In a recent hearing of the U.S. House Committee on Oversight and Government Reform, Congressman James Lankford (R-Okla.) lauded the Surgery Center of Oklahoma, a multispecialty facility in Oklahoma City, as a place where "competition has driven up quality and driven down price."
He's right. Just ask Jerome Longacre, a fitness trainer at Colaw Fitness in Bartlesville. Mr. Longacre recently tore his anterior cruciate ligament (ACL). He told me that at the Jane Phillips hospital in Bartlesville (which is sponsored by the St. John Health System, which operates St. John Medical Center in Tulsa), an ACL repair was going to cost him roughly $25,000, though if he paid cash it would be closer to $15,000. This was better than $25,000, but it was still a daunting prospect.
That's when a friend told him about the Surgery Center of Oklahoma, which is owned by some of the top surgeons and anesthesiologists in central Oklahoma. (Many physicians, including the current and past chairmen of the ear, nose, and throat department at one of the largest hospitals in Oklahoma City, prefer to operate at the Surgery Center.) The Surgery Center actually posts its prices online, so Mr. Longacre visited the website and discovered that an anterior cruciate ligament repair is $6,990. That price includes the initial consultation with the surgeon, the surgeon's fee, the anesthesiologist's fee, the facility fee, and uncomplicated-follow-up care.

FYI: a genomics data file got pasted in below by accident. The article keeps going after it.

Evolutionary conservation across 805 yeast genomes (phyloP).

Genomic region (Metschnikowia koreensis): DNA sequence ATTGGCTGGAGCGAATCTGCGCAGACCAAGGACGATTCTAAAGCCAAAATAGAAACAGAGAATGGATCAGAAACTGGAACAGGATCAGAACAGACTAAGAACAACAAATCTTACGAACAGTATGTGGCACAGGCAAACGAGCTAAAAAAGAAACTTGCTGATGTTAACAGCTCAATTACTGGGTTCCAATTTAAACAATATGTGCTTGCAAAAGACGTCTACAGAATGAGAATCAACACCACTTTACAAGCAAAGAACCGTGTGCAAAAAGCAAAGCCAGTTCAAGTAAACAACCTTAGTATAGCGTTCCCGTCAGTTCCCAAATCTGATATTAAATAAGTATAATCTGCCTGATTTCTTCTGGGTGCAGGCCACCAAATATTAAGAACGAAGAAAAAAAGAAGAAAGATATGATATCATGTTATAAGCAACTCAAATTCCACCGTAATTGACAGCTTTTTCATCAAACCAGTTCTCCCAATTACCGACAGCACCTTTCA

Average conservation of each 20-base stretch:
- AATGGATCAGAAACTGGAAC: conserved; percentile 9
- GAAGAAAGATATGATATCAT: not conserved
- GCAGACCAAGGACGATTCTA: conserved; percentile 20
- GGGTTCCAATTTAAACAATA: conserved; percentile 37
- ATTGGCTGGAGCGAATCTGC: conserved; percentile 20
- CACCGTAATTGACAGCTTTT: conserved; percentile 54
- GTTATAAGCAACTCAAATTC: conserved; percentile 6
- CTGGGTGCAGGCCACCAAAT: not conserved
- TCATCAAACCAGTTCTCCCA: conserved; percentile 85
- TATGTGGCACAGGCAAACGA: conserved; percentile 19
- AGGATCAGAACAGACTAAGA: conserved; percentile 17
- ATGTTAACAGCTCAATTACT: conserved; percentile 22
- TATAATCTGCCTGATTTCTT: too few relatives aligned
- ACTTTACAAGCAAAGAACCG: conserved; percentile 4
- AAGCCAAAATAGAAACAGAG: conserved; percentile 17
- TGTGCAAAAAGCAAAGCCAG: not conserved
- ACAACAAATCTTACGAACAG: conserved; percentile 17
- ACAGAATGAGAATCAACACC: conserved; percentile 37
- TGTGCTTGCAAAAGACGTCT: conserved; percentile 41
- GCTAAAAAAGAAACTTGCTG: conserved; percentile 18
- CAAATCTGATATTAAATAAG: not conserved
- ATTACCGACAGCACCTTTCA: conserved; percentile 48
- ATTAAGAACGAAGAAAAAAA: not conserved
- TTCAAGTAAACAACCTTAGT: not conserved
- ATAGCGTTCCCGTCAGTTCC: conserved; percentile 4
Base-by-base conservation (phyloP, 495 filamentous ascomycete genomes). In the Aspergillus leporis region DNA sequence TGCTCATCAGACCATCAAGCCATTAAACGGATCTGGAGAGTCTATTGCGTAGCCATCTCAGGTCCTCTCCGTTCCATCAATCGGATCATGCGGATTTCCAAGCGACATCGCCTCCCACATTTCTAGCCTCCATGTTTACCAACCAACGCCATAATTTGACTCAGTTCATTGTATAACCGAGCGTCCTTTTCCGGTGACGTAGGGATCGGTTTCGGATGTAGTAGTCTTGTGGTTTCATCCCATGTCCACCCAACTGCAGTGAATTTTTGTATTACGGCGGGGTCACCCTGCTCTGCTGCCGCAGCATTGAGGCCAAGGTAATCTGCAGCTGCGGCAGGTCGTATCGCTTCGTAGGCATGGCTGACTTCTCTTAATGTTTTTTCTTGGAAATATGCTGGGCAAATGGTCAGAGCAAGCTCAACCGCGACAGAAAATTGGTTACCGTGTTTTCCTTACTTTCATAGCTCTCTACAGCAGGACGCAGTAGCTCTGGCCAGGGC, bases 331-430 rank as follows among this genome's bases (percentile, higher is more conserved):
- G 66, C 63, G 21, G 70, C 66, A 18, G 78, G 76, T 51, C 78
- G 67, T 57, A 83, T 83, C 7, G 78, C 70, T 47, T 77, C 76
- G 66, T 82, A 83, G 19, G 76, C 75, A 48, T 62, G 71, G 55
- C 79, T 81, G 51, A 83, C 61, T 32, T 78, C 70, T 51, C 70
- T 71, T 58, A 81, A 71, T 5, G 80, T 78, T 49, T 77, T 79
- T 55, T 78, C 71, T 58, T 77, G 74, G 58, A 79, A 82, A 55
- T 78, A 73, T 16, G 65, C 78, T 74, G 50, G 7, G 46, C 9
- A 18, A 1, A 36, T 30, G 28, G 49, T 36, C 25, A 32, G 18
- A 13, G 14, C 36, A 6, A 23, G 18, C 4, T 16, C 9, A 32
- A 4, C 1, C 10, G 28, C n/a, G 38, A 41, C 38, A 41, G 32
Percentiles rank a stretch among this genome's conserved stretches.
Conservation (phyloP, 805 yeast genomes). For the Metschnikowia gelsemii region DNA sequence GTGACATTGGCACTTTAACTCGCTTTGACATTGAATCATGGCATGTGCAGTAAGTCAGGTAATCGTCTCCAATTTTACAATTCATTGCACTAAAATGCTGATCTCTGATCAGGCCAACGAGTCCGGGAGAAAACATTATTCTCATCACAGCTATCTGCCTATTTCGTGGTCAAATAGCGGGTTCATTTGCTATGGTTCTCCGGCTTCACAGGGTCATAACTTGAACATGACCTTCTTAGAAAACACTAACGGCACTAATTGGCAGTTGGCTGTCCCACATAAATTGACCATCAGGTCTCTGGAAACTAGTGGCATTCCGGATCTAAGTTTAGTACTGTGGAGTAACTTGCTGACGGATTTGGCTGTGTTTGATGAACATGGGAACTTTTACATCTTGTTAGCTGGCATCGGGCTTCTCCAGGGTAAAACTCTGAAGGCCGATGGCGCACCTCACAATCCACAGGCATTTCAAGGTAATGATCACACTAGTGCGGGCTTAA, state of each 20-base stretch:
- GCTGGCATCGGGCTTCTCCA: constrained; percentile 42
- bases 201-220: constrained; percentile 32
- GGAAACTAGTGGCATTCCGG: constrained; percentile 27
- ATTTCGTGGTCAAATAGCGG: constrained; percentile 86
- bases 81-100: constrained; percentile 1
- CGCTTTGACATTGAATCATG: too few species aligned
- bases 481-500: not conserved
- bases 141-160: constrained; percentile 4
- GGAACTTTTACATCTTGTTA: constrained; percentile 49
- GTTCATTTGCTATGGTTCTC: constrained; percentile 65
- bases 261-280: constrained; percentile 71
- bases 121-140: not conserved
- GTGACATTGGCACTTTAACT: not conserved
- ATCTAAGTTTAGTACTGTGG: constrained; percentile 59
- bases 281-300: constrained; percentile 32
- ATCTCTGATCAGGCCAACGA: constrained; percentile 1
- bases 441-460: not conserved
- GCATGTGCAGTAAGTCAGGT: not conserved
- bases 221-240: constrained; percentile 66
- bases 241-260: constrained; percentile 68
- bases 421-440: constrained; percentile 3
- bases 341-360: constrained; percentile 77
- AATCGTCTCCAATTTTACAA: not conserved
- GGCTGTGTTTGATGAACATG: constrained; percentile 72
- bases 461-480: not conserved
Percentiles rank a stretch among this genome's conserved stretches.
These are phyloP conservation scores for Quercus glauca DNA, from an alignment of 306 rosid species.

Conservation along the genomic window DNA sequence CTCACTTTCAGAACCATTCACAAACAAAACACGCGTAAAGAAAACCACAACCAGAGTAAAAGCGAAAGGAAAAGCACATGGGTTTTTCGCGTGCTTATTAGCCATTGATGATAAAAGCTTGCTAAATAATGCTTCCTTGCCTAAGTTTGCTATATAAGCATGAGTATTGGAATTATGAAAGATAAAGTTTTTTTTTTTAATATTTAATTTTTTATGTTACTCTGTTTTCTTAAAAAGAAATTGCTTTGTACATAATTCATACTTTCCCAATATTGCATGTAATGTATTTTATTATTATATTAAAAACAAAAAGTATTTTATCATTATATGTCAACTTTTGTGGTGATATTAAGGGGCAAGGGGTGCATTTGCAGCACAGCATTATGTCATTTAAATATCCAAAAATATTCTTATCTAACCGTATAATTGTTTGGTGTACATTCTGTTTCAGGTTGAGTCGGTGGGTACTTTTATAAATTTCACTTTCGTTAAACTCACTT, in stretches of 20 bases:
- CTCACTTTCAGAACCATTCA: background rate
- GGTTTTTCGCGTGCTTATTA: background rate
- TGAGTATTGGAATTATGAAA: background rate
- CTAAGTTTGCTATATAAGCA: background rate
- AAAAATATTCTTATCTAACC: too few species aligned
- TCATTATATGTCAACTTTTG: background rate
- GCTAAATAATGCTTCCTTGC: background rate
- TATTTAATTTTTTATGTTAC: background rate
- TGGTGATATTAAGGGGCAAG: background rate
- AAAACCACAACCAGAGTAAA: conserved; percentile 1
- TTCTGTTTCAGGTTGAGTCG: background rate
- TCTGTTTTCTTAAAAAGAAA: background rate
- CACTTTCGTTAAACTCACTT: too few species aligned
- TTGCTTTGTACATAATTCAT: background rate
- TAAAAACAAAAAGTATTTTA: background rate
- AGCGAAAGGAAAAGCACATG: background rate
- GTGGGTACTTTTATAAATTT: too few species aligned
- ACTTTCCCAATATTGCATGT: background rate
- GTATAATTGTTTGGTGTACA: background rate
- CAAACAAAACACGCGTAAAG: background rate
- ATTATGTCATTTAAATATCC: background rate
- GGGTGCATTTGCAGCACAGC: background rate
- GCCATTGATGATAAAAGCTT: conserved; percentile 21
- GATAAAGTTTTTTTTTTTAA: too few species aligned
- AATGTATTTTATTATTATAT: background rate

Upon learning this, Mr. Longacre called Jane Phillips to inform them of the Surgery Center's price and to ask if they would match it. "I talked to three different ladies," he told me. "Finally, the last one said, 'Let me call you back.' She called back in about 10 or 15 minutes and said the CFO had approved that price."
Mr. Longacre will have the surgery in Bartlesville.
So a procedure that once looked to be around $25,000 -- or at least $15,000 -- turns out to be closer to $7,000. Granted, it will be interesting to see if Jane Phillips bills Mr. Longacre for $25,000 but tells him he's only responsible for $6,990 (so they can count the difference as "un-reimbursed care"). But Mr. Longacre doesn't care -- he's just glad he can get the surgery at the lower price and doesn't have to travel out of town for it.
One could say the good folks at Jane Phillips, ever responsive to the needs of those requiring cost-effective care, have provided compassionate ministry in keeping with their Christian mission. Or perhaps not. As Mr. Longacre told me, "The only reason they gave me a good price was because I found that place in Oklahoma City." In any case, the result is the same.
Are the folks at the Surgery Center upset that they didn't get the business? Not at all. One of the facility's owners, Dr. Keith Smith, told me: "I am pleased to welcome Jane Phillips Hospital and their parent St. John Hospital to the new competitive medical marketplace. Reducing their charge of $15,000 to match our online price indicates that they realize that it is time to embrace price and quality competition and that they are willing to do so in order to keep Bartlesville patients from traveling to Oklahoma City.
"While we never had an opportunity to meet this patient," Dr. Smith said, "we are gratified to have saved him and his family $8,000."
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